Conflicts of interest: In compliance with the ICMJE uniform disclosure form, all authors declare the following: Payment/services info: All authors have declared that no financial support was received from any organization for the submitted work. Financial relationships: All authors have declared that they have no financial relationships at present or within the previous three years with any organizations that might have an interest in the submitted work. Other relationships: All authors have declared that there are no other relationships or activities that could appear to have influenced the submitted work.

Acknowledgements

This work was supported by the Schizophrenia Research Institute, utilizing infrastructure funding from NSW Department of Health.


Review article
peer-reviewed

The Subcortical Confinement Hypothesis: A Neurological Model for Schizotypal Hallucinations


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Review article
peer-reviewed

The Subcortical Confinement Hypothesis: A Neurological Model for Schizotypal Hallucinations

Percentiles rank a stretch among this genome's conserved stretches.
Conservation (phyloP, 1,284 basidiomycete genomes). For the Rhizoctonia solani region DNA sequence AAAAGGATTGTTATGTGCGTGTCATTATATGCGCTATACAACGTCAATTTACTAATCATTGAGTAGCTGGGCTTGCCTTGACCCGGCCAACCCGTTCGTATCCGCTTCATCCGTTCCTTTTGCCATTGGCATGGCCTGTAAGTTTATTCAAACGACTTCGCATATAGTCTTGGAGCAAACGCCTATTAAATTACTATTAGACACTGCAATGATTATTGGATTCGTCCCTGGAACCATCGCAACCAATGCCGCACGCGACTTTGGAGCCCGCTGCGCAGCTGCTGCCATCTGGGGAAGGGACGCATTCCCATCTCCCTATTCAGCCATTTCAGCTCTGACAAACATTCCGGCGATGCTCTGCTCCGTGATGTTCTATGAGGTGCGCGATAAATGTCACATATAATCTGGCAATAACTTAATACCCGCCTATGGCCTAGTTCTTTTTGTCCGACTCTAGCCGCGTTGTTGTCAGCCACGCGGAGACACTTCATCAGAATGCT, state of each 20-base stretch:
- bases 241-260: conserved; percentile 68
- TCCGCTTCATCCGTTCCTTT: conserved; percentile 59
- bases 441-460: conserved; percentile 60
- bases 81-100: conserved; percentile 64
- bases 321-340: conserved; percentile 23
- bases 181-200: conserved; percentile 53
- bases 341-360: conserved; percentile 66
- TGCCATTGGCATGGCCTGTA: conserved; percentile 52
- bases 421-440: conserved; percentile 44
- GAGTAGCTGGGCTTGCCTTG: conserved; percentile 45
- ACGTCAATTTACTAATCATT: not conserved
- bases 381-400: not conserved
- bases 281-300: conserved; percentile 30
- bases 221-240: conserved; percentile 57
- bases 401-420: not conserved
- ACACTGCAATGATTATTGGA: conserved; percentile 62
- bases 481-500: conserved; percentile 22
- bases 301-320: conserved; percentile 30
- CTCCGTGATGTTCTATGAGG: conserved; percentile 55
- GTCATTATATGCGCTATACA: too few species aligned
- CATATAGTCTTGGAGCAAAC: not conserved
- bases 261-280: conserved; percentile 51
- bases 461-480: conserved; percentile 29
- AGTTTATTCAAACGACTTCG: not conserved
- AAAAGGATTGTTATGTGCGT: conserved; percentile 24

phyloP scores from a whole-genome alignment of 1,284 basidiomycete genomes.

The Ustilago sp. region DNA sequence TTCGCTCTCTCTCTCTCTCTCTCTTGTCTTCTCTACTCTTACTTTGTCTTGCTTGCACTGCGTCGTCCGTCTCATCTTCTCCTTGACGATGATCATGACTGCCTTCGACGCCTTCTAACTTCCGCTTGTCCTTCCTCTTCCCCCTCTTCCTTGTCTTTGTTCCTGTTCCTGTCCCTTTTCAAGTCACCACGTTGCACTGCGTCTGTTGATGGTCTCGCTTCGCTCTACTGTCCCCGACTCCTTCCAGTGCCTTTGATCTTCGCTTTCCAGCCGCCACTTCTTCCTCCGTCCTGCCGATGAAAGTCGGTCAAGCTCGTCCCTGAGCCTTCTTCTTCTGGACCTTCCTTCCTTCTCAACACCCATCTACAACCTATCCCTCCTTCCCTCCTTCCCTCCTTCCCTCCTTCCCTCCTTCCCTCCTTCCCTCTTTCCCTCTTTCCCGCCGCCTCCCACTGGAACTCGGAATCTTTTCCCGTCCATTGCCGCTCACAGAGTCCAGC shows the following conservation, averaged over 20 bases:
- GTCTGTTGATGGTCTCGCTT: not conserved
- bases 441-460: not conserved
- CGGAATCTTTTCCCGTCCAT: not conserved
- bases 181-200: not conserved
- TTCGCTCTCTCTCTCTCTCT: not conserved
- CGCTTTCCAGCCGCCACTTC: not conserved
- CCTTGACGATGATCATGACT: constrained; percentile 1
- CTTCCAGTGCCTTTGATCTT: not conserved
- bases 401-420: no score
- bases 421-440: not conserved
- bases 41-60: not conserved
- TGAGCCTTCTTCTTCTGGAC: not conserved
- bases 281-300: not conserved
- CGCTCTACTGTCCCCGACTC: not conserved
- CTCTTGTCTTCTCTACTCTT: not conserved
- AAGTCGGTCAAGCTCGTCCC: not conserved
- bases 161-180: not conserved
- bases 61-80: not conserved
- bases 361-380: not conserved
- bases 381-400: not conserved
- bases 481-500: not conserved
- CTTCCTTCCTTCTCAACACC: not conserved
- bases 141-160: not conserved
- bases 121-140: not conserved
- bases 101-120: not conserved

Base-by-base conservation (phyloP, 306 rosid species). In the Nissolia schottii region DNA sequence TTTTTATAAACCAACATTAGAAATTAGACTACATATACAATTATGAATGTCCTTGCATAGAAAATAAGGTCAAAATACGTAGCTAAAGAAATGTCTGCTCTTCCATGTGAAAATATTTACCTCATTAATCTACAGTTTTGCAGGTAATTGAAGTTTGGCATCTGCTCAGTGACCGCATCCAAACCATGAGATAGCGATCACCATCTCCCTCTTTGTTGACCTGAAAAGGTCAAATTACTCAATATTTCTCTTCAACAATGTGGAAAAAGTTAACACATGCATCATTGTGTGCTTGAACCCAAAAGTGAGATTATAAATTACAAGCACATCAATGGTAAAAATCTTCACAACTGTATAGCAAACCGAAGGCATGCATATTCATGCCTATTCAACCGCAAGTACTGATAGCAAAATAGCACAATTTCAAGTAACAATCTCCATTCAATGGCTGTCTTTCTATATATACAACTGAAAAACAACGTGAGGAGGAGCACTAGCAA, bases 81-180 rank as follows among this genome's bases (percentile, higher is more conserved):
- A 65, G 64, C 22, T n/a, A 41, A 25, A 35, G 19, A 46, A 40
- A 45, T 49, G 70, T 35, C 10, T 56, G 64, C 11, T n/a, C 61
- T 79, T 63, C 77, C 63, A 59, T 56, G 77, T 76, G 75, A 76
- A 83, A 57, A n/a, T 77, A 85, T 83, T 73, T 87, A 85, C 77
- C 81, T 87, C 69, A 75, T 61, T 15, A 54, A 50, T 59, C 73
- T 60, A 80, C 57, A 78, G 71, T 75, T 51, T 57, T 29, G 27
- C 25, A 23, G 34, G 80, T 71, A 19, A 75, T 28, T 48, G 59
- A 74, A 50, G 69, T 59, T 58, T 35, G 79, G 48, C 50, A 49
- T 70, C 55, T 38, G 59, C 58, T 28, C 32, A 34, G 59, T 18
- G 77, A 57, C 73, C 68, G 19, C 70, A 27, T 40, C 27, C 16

Jan A. Golembiewski">Jan A. Golembiewski

  • Author Information
    Jan A. Golembiewski Corresponding Author

    Creative Industries, Queensland University of Technology


    Ethics Statement and Conflict of Interest Disclosures

    Conflicts of interest: In compliance with the ICMJE uniform disclosure form, all authors declare the following: Payment/services info: All authors have declared that no financial support was received from any organization for the submitted work. Financial relationships: All authors have declared that they have no financial relationships at present or within the previous three years with any organizations that might have an interest in the submitted work. Other relationships: All authors have declared that there are no other relationships or activities that could appear to have influenced the submitted work.

    Acknowledgements

    This work was supported by the Schizophrenia Research Institute, utilizing infrastructure funding from NSW Department of Health.


    Article Information

    Published: May 19, 2013

    DOI

    10.7759/cureus.118

    Cite this article as:

    Golembiewski J A (May 19, 2013) The Subcortical Confinement Hypothesis: A Neurological Model for Schizotypal Hallucinations. Cureus 5(5): e118. doi:10.7759/cureus.118

    Publication history

    Received by Cureus: May 05, 2013
    Peer review began: May 08, 2013
    Published: May 19, 2013

    Copyright

    © Copyright 2013